IN THE SUPREME COURT OF PENNSYLVANIA MIDDLE DISTRICT
April 29, 2009
CLIFFORD L. STEINER AND BONNIE J. STEINER, APPELLEES
JOHN F. MARKEL, ESQUIRE AND NIKOLAUS & HOHENADEL, LLP, APPELLANTS
Appeal from the Memorandum and Order of the Superior Court dated January 3, 2008 at No. 148 MDA 2007 Reversing the December 21, 2006, exited December 22, 2006, Order of the Court of Common Pleas of Lancaster County, Civil Division, at No. CI-04-09822.
The opinion of the court was delivered by: Madame Justice Greenspan
CASTILLE, C.J., SAYLOR, EAKIN, BAER, TODD, McCAFFERY, GREENSPAN, JJ.
ARGUED: December 2, 2008
We consider whether the Superior Court may declare, sua sponte, that a cause of action described in a complaint as a claim for "professional malpractice" is actually a claim for breach of contract for purposes of determining which statute of limitation applies. Appellants, John F. Markel, Esquire, and Nikolaus & Hohenadel, LLP (collectively referred to as the "Attorneys"), appeal from the Superior Court's order reversing the trial court's decision in the Attorneys' favor of a motion for judgment on the pleadings. We reverse the Superior Court and reinstate the trial court's order. We hold that Appellees, Clifford L. Steiner and Bonnie J. Steiner (collectively referred to as the "Clients") waived their right to argue that their professional malpractice claim should be construed as a contract claim. The Superior Court should not have addressed this issue sua sponte.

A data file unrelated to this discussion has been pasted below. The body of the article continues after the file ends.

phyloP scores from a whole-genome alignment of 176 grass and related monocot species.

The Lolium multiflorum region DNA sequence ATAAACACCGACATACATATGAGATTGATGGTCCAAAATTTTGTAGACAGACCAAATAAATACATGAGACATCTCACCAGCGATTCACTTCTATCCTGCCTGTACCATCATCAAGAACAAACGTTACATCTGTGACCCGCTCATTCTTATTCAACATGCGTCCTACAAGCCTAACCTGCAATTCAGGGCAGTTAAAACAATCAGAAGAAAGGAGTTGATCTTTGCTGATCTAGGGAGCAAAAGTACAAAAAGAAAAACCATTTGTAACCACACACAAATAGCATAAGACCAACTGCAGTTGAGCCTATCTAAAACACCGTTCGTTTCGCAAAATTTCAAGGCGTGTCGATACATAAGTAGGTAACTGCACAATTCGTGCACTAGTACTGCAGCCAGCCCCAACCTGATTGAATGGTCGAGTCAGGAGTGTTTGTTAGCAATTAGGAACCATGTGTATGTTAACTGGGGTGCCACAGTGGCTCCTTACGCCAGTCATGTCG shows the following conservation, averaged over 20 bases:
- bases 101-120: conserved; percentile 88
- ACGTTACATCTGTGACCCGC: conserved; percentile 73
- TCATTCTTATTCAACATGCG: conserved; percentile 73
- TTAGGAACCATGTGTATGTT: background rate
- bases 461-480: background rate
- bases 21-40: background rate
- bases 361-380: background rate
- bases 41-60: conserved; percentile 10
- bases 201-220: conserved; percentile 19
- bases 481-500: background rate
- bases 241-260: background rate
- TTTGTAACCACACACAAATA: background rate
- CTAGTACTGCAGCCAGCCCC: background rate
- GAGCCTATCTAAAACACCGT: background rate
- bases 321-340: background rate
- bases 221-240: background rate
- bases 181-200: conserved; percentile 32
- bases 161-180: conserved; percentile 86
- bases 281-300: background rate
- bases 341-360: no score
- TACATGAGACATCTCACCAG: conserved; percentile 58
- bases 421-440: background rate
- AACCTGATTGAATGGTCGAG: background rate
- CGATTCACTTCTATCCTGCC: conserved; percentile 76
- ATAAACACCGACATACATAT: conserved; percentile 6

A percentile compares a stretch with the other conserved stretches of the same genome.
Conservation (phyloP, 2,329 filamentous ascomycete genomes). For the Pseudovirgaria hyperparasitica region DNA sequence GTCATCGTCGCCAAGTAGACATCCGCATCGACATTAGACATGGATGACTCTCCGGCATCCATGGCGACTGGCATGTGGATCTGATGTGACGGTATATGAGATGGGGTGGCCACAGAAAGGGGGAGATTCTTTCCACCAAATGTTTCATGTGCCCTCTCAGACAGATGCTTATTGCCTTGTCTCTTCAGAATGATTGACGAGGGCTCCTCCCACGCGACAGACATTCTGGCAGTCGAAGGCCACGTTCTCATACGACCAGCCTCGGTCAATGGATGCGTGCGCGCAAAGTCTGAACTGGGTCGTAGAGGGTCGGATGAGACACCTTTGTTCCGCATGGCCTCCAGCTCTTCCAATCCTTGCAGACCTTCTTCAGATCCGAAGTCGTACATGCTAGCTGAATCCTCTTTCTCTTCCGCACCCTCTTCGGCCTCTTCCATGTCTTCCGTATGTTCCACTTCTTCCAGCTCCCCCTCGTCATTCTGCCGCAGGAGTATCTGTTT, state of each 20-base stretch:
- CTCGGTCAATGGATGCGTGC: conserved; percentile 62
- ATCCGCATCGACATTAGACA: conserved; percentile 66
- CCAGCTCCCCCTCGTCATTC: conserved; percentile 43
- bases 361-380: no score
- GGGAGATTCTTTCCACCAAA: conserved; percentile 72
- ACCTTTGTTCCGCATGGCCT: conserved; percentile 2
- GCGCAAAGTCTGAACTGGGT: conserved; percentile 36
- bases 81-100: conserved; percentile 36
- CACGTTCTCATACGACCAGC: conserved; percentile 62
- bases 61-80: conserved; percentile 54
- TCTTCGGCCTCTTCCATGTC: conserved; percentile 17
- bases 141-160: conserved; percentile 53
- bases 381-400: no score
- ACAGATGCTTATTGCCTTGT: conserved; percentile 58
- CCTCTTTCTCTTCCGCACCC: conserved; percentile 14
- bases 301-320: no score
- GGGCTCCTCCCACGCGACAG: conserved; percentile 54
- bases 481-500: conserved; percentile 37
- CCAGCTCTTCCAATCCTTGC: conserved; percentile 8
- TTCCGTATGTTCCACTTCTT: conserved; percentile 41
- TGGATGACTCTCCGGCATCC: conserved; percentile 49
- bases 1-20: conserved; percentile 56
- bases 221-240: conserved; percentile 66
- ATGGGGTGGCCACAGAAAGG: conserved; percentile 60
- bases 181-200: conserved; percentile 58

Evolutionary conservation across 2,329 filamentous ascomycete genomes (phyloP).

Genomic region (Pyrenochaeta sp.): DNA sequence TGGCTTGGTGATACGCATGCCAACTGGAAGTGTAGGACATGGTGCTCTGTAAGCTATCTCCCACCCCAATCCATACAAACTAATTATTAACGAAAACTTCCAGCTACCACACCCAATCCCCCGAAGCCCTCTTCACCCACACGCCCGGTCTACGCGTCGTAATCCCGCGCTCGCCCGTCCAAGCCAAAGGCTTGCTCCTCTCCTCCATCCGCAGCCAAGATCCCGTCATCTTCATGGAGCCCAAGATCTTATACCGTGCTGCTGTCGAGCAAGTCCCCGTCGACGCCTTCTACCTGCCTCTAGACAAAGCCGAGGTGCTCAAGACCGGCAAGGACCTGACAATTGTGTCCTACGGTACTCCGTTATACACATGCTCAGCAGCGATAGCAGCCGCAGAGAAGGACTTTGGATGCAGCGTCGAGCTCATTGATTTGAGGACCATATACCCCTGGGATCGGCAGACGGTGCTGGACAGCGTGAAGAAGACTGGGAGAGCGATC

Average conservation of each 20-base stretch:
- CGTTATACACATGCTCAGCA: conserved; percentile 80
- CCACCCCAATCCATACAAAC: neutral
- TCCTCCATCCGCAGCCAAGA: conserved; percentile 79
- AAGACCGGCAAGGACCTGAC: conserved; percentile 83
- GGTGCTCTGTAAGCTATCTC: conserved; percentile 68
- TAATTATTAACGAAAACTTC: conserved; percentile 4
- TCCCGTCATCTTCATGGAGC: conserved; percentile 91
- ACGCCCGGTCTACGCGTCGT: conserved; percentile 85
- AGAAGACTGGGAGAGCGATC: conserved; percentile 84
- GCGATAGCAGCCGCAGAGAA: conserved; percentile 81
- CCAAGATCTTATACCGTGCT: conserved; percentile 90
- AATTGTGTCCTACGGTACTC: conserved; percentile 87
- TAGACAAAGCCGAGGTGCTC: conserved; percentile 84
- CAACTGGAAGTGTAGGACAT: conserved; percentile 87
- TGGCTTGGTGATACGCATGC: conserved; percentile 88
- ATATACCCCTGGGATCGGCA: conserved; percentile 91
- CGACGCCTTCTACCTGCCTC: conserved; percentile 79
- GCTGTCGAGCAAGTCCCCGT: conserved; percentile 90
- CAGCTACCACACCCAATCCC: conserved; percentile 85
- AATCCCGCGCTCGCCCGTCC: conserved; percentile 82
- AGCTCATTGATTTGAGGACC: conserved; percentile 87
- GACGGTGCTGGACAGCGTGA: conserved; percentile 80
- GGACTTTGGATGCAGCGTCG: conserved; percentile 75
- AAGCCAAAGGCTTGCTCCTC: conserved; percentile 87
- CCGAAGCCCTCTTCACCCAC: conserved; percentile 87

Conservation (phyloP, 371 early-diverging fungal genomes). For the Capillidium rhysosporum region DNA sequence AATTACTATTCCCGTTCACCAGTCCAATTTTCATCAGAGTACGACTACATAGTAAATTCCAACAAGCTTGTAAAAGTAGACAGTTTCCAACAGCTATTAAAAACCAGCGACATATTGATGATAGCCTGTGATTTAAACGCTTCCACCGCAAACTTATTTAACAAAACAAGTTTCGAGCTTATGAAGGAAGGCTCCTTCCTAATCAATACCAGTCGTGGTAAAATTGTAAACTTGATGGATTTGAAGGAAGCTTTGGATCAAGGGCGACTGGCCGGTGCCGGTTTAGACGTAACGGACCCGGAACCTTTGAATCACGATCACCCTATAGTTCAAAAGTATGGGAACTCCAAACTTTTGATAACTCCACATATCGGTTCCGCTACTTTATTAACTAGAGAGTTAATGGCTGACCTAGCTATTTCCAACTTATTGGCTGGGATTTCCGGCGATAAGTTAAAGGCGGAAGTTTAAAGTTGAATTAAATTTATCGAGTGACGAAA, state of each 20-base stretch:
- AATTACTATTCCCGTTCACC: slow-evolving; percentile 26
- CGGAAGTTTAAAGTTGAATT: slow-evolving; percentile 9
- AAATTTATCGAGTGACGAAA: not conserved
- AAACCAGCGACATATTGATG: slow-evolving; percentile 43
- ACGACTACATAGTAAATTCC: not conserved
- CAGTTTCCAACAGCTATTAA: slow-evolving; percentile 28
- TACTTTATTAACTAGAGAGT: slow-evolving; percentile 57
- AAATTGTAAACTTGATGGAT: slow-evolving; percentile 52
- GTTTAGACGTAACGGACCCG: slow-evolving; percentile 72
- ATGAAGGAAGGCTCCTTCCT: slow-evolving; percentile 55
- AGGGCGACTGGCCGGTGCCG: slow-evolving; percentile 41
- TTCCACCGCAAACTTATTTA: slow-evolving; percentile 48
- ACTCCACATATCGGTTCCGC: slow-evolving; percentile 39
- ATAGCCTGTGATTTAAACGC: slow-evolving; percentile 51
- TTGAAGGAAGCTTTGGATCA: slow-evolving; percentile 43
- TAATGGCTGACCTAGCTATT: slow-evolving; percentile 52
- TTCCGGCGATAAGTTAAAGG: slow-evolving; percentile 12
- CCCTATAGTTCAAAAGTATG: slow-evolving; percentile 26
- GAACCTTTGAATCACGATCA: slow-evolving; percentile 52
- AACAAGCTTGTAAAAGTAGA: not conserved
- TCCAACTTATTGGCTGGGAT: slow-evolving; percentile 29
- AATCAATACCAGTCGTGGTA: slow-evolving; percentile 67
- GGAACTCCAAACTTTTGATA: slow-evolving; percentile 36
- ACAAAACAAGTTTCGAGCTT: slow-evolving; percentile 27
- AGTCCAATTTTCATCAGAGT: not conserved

In January 2002 the Clients negotiated a purchase of certain real property in Lancaster County. The Clients contracted with Mr. Markel, a partner at Nikolaus & Hohenadel, LLP, to act as the attorney at the February 8, 2002 closing. Mr. Markel erroneously described the property in the deed he prepared and the error was not discovered until after the closing occurred. Although Mr. Markel attempted to correct his error through negotiation with the sellers, he was unsuccessful. As a result of the error, the Clients were sued by the sellers of the property.
Initially, the Clients attempted to join the Attorneys, via a joinder complaint, in the action commenced by the sellers. The joinder complaint did not contain a claim described as a breach of contract claim. Instead, the joinder complaint contained a claim for professional malpractice. The joinder complaint was dismissed because the Clients failed to file a certificate of merit.*fn1